Feb 11 2010
For those of us who aren’t into football, the superbowl is all about the ads #brandbowl #adbowl #sbads.
Millions of dollars are spent (this year it was 2.6 million for a single spot) by large and small brands, with creative execution highly scrutinized by superbowl fans.
This year, myself and Monika Roberts had the pleasure of posting our superbowl ad recaps and opinions in videos of the Museum of Advertising.
Monika has a creative background, and I have a marketing background, so our opinions on the ads were very different. Here are my topline thoughts on the superbowl ads:
- Questionable Brand Value. Most of the ads that the creatives and ad agencies liked were hysterical (I the snickers spot) but I question if/how they achieved any marketing efforts. The snickers ad was largely declared the winner (and it was hysterical), BUT are you going to buy snickers because they tackled old people? The best executions are those that can combine both the creative and the marketing objectives in a clear way.
- Not Enough Branding. Some of the ads had very little branding in them (ie. product shots or brand mentions). The Flower Spot barely mentioned the brand name (I would bet most people thought it was for 1-800 flowers). The Hotel spot with Chevy Chase also barely mentioned the brand name. Even the squirrel car commercial didn’t have much branding – we had to look up what car the ad was for. I liked the Doritos commercials a lot because they showcased the product as the hero – the brand was part of the humor.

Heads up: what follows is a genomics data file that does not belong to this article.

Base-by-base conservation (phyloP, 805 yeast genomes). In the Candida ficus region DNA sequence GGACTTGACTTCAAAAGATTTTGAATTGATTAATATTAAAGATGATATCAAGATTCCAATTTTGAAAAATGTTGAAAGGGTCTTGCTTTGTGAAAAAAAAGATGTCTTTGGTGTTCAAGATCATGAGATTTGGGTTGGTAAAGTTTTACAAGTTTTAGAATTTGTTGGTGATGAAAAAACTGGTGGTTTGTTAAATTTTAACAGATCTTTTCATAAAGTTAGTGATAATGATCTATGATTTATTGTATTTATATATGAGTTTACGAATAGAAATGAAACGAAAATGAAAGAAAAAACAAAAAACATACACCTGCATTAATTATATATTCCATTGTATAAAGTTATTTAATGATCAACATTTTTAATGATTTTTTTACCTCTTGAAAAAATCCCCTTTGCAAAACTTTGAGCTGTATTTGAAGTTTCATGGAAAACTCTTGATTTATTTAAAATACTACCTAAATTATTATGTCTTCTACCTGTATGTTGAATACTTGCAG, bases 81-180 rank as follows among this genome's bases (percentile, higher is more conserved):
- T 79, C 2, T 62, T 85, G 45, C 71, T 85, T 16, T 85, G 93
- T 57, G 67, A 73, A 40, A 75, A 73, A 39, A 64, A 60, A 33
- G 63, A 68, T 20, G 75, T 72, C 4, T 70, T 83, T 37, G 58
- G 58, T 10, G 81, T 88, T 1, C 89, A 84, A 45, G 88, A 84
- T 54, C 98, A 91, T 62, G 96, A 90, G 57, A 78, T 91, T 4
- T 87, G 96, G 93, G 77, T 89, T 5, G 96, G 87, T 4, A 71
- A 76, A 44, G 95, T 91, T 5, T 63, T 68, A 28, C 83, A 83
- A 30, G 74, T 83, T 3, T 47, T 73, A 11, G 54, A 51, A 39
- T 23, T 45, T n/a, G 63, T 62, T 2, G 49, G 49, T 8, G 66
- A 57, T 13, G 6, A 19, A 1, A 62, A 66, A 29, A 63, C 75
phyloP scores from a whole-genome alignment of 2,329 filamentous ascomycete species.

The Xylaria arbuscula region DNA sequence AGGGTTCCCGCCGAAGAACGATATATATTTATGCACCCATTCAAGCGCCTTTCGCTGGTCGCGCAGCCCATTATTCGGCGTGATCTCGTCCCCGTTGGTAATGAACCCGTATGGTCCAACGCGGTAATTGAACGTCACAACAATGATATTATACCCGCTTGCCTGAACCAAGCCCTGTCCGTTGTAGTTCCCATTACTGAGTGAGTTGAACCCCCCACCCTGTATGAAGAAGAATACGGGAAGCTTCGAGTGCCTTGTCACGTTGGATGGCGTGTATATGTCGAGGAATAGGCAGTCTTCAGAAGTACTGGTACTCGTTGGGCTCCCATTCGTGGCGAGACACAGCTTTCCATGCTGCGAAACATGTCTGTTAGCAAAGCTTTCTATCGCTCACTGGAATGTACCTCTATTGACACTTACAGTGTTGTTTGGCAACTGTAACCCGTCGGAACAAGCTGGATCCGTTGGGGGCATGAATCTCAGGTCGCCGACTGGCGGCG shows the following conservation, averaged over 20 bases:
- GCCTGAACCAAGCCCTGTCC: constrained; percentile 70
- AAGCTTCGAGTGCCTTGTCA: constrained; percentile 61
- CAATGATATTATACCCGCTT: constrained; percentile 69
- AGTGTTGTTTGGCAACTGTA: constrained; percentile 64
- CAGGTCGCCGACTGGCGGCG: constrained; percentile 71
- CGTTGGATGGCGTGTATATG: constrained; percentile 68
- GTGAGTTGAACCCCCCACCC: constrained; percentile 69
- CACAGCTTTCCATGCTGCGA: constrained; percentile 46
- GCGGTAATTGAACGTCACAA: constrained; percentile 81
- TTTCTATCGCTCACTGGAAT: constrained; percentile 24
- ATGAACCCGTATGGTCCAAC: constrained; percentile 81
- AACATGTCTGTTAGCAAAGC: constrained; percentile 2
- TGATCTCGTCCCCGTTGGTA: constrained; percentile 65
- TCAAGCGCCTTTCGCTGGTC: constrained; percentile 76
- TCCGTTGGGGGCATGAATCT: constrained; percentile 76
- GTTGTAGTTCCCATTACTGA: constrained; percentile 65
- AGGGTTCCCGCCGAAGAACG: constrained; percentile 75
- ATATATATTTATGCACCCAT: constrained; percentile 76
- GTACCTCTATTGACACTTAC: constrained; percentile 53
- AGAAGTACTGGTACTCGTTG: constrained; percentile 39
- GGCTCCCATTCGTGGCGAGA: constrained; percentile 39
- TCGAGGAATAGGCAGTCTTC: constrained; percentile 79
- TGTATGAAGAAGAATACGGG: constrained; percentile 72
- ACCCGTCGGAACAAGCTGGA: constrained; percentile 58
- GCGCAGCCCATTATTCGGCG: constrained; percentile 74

- Boring Stuff – Yawn. Most of the advertisers were just plain boring. The spot from GoDaddy was exciting and scandalous the first time. Now it is just boring.
- No Calls to Action – There were only a few ads that provided clear calls to action. While this may not have been a marketing objective for some brands, those that included calls to action will likely get better results. I thought that the Dockers Free Pants promotion was great, and the Denny’s Breakfast spots hit the nail on the head with humor and relevance. Even GoDaddy encouraged viewers to go to their site to see the rest of their spot.
- Where was mobile? I bet that over 75% of superbowl viewers had a cell phone within arms reach. A mobile call to action could have been very successful for the superbowl. Using the Godaddy approach (take action to learn more) brands could have had you text to win or to get the answer to a question or mystery. Other than KGB (which is a mobile service) there were no mobile calls to action – big miss.
What do you think? Who were the winners and losers and who actually achieved marketing success from their 2.6 million dollar spend?
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